Another opportunity is to work with sales people to develop an email signature line that includes links to relevant content or highlights the latest important news. This signature line—with content and links following the salesperson’s contact information—can be updated on a regular basis and distributed to your sales team. Also, don’t forget to include links to your social pages in signatures lines, or a link to your online catalog.

2. Emails from customer service/tech support
Your support teams have regular contact with customers, which provides another excellent opportunity for marketing to get involved. Your customer service teams should have access to the same messaging and links to content that the sales team has at its disposal, and you can also help with signature lines as well.

Customer service emails are also a great way to ask customers questions about your products and services. You can include a poll question right in the email, or invite your customers to take a survey to measure satisfaction or generate product “wish-lists.” Be sure to offer some type of modest incentive for completing the survey, anything from a coffee card to a discount on their next purchase.

3. Automated emails as follow-ups
Whether you use a third-party email marketing service or have an internal email marketing solution, you should have the capability to send automated emails to customers and prospects when they perform an action, such as submitting a form on your website. Signing up for your newsletter, downloading a white paper or other content, registering for a webinar—all of these are opportunities to send something more effective than a generic thank you email.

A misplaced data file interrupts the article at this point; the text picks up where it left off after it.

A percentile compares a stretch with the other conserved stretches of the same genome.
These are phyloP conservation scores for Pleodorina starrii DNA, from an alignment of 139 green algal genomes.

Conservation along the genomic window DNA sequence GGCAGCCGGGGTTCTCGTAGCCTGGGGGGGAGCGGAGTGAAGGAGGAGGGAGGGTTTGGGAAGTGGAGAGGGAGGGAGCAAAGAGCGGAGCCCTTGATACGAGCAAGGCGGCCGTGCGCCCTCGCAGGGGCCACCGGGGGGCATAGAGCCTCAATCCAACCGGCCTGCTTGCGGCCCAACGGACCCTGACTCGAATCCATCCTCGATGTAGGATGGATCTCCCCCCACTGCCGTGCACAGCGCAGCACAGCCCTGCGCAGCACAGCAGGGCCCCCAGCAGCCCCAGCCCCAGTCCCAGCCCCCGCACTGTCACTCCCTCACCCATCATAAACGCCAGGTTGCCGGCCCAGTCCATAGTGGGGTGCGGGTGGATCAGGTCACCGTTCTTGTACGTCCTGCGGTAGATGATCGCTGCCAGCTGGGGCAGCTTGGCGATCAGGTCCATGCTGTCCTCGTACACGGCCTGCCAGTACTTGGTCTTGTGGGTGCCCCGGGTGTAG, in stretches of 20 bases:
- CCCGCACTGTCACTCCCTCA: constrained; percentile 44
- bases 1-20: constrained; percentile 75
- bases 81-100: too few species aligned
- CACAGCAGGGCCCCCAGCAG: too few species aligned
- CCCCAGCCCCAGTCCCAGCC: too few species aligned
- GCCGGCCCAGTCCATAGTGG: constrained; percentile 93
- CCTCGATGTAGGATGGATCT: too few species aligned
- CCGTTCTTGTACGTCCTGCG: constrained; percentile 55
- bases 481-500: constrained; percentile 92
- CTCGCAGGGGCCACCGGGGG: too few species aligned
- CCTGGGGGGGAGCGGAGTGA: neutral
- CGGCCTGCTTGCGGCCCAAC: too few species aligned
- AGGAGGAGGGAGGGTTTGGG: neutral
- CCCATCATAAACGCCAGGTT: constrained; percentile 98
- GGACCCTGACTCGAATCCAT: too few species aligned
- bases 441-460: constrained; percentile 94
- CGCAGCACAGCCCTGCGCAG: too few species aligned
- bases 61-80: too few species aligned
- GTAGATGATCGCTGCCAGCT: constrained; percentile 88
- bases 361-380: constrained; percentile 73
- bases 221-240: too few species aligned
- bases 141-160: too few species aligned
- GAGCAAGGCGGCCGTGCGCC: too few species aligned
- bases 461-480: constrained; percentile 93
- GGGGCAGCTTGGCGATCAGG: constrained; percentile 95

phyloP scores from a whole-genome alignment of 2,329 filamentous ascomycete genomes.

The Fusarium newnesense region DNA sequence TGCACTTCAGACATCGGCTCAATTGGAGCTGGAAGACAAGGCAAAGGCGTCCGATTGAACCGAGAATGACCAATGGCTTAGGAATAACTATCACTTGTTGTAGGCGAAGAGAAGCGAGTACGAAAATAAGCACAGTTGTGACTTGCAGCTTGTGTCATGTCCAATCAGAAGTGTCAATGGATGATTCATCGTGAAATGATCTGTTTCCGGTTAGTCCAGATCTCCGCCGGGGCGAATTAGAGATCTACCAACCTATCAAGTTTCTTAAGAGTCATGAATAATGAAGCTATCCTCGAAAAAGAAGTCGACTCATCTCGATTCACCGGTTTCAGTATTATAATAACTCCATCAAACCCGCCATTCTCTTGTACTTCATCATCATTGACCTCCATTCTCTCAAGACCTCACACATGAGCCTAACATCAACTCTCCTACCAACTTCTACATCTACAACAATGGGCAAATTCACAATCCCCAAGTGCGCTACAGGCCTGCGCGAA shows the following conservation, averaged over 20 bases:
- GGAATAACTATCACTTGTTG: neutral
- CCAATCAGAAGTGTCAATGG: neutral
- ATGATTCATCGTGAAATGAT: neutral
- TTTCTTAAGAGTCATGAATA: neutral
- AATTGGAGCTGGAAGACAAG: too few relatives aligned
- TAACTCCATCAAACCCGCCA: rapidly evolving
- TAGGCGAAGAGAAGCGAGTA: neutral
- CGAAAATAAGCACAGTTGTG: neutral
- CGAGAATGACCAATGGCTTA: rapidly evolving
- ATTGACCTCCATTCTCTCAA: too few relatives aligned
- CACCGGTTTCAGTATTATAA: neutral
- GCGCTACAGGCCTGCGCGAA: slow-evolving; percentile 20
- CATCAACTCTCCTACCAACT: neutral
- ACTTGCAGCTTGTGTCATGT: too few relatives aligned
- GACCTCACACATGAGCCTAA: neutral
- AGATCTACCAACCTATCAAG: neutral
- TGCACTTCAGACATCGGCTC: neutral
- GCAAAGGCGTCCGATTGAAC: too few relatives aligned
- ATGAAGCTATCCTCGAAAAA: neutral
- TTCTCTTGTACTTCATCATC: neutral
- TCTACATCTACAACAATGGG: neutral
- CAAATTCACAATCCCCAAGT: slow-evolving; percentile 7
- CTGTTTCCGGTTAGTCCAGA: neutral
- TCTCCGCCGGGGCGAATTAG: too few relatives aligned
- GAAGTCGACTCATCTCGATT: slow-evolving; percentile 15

You can tailor your response depending on the context of the submitted form. Give new e-newsletter subscribers links to past newsletters or articles about your company. Provide links to popular pages. Put contact information in these emails in case a prospect wants to speak with someone right away. If a customer downloads a white paper on a specific topic, offer them descriptions and links to other related content. If they sign up for a webinar, show them the way to past webinars they can view on demand.

The point is to not waste any of your email communications. Every touch point is an opportunity to improve relationships and do better than your competitors. Customers will remember what company is most helpful to them—make sure it’s your company.

How are you using email beyond the marketing department? What tips and ideas about using email would you pass along to your peers in industrial marketing? Share your thoughts in the comments section below.

Customer Relationships E-Mail Marketing